Former San Francisco DA taking on L.A. DA in battle over criminal justice reform

by Chris Reed | December 1, 2019 4:47 pm

George Gascon says Los Angeles County District Attorney Jackie Lacey favors discredited tough–on-crime policies.

The Los Angeles County district attorney’s race is shaping up as the highest-profile 2020 local election in the nation with a criminal justice reform crusader resigning as San Francisco’s DA so he can run against the Los Angeles DA who has been a much more conventional prosecutor in her seven years on the job.

George Gascon, a former L.A. beat cop and assistant police chief, has relocated to Los Angeles in anticipation of the March primary. Gascon has supported reforms that have reduced penalties for many crimes and made it easier for prisoners to win parole and convicts to expunge their records. He is expected to get millions from George Soros, the billionaire progressive who has backed reformers in DA races in San Diego, Queens and Pittsburgh in recent years, winning in only the latter city.

Jackie Lacey, a former L.A. beat cop, has supported some reforms, such as the recent decision to throw out tickets given to poor homeless people that essentially make them go to jail when they seek government help. She has the backing of police unions and virtually the entire California Democratic establishment – including San Francisco Mayor London Breed.

But Lacey has repeatedly upset some minority leaders and civil rights activists by declining to ever seek criminal charges when law enforcement officers are credibly accused of abusive behavior.

A 2015 case in which an officer fatally shot an unarmed African-American homeless man in the back in Venice continues to anger activists and baffle even some in law enforcement. Surveillance video showed[1] Officer Leonard Proctor, who is also black, had lied about victim Brendon Glenn reaching for his partner’s gun.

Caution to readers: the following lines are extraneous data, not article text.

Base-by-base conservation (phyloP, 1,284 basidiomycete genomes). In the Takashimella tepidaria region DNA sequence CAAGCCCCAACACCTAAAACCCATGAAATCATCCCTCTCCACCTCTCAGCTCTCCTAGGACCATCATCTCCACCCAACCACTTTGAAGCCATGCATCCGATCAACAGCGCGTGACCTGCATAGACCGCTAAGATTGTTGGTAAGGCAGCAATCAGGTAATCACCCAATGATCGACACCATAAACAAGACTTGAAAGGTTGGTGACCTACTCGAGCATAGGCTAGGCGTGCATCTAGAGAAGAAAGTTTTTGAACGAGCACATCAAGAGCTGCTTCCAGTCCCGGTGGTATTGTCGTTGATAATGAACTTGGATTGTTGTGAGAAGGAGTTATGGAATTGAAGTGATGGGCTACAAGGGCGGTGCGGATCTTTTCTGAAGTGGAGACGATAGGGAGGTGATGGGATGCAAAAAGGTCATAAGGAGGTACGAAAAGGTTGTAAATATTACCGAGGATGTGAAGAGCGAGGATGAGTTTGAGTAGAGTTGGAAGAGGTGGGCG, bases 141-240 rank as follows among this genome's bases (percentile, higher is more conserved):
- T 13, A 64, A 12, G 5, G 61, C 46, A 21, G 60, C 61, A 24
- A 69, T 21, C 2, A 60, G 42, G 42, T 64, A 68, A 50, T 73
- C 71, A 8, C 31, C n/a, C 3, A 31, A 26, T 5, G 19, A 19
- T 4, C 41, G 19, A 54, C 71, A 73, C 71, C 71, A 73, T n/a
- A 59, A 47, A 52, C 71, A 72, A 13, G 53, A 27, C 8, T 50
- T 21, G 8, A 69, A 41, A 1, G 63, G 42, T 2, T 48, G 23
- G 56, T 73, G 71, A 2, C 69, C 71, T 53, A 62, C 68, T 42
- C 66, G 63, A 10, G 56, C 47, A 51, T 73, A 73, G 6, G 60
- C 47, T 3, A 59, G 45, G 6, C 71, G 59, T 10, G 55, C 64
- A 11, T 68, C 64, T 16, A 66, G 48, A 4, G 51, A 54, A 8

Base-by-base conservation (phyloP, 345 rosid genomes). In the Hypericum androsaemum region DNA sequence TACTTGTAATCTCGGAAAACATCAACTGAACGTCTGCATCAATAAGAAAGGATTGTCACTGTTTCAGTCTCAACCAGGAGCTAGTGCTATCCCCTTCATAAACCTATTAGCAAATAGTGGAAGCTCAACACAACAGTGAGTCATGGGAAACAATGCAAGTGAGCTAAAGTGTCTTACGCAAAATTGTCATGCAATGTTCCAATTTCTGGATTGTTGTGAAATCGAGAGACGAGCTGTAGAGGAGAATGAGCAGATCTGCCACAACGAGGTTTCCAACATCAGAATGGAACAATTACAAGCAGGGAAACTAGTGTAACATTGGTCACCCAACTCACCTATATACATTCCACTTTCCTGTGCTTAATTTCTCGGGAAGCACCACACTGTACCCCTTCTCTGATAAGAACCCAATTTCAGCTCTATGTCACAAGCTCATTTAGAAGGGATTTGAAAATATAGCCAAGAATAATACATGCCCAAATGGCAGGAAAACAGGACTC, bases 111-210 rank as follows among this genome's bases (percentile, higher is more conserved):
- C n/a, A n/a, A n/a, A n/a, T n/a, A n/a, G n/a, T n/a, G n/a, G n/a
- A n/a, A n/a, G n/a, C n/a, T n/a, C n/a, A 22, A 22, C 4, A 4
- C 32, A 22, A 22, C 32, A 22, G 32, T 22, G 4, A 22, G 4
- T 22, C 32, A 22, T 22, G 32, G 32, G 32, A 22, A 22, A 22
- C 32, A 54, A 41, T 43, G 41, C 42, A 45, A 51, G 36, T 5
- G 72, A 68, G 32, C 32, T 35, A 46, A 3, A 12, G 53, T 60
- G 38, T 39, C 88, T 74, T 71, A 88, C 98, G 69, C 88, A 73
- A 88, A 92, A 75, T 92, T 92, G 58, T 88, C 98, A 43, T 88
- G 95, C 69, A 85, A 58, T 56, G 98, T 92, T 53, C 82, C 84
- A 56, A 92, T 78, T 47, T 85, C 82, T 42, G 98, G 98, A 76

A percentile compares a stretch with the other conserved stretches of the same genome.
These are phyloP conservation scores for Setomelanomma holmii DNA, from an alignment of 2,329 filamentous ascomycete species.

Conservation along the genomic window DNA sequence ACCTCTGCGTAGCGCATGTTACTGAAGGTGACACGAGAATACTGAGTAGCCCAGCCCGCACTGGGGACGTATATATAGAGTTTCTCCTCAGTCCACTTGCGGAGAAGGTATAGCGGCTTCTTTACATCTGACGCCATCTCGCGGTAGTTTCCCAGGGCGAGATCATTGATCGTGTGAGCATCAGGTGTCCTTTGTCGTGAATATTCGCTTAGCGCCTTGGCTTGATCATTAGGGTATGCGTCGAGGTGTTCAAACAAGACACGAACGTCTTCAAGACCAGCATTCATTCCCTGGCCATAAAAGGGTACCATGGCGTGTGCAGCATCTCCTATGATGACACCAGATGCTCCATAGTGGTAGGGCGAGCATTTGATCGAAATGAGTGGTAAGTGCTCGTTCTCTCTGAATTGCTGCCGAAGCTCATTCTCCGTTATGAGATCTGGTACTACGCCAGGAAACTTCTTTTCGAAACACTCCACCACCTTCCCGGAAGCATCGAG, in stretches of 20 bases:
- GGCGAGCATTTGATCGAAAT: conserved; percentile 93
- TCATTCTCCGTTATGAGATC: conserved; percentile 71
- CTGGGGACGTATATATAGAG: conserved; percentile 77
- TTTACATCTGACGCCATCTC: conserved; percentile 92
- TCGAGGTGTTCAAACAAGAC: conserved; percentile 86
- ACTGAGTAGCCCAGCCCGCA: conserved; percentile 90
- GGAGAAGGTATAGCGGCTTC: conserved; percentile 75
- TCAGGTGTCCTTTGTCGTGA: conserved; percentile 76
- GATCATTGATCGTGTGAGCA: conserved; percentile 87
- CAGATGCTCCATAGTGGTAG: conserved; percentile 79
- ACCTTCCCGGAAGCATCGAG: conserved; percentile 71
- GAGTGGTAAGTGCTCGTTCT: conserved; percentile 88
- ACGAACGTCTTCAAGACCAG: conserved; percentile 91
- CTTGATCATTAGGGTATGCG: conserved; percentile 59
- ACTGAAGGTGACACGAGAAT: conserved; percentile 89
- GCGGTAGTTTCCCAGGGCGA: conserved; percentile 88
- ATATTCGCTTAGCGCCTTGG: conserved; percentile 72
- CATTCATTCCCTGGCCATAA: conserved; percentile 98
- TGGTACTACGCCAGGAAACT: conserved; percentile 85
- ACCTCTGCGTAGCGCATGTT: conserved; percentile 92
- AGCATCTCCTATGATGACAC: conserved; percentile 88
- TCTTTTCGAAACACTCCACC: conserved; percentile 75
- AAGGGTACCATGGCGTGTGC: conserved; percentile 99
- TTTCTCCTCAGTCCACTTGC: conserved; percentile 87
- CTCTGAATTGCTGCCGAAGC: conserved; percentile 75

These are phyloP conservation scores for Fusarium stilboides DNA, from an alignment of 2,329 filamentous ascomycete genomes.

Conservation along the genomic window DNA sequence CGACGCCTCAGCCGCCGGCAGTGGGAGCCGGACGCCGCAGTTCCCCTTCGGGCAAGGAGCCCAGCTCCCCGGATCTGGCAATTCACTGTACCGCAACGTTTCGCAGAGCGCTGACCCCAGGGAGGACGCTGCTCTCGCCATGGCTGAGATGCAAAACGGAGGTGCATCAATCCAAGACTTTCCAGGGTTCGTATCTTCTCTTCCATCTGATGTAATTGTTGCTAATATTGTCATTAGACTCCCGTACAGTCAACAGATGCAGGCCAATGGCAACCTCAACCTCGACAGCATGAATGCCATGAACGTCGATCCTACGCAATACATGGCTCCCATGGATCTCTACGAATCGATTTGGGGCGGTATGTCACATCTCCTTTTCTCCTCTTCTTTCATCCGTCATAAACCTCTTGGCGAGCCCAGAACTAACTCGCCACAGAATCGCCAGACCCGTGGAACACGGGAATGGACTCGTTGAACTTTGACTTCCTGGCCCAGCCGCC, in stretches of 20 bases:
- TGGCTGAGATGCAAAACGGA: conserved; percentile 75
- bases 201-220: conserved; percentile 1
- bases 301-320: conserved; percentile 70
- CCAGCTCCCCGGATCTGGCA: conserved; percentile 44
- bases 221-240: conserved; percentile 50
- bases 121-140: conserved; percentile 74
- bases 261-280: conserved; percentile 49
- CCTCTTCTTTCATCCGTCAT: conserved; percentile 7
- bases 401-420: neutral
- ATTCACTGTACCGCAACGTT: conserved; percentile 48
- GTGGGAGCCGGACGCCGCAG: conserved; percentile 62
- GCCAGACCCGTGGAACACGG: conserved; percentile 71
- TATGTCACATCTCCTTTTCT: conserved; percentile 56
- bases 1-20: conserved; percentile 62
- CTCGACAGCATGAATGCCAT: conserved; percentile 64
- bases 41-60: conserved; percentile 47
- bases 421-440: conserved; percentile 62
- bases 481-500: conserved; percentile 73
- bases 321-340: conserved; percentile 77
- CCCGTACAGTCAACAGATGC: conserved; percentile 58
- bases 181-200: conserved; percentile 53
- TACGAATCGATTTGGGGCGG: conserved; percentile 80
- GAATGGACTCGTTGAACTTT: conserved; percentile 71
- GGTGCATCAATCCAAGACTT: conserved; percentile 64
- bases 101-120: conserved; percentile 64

Lacey rejected police chief’s call to charge own officer

The details of the case were so egregious that then-Police Chief Charlie Beck urged that Proctor face manslaughter charges – the first time he had ever called for the DA to prosecute anyone at LAPD. But no charges of any kind were brought by Lacey, who in 2018 said she didn’t believe[2] she had a provable case against Proctor.

But as Breed’s endorsement of Lacey suggests, Gascon remains a controversial figure in San Francisco. A front-page story[3] in the Oct. 31 Chronicle looked at how a progressive prosecutor could make so many enemies in such a progressive city. The newspaper noted that he had faced criticism from both sides of the police conduct debate – bashed by police unions when he investigated police shootings, but also bashed by activists for failing to prosecute officers for some high-profile fatal shootings.

And Breed was only one of many San Franciscans who believed that Gascon’s tolerant policies toward street crime had both fueled homelessness and led to San Francisco becoming[4] the large city with highest property-crime rate[5] in the U.S. The Chronicle has reported that there are arrests in only 2 percent or less of car break-ins.

San Francisco City Attorney Dennis Herrera has also endorsed Lacey. In a statement, Herrera described Lacey as “the only candidate for L.A. County District Attorney who has the background, proven track record, and vision needed to continue creating positive change.”

Gascon is not the only DA candidate challenging Lacey from the left. Prosecutors Richard Ceballos and Joseph Iniguez are also running. Ceballos has hired the same political consultant who helped the poorly funded campaign of Sheriff’s Lt. Alex Villanueva stun[6] incumbent Los Angeles County Sheriff Jim McDonnell in November 2018.

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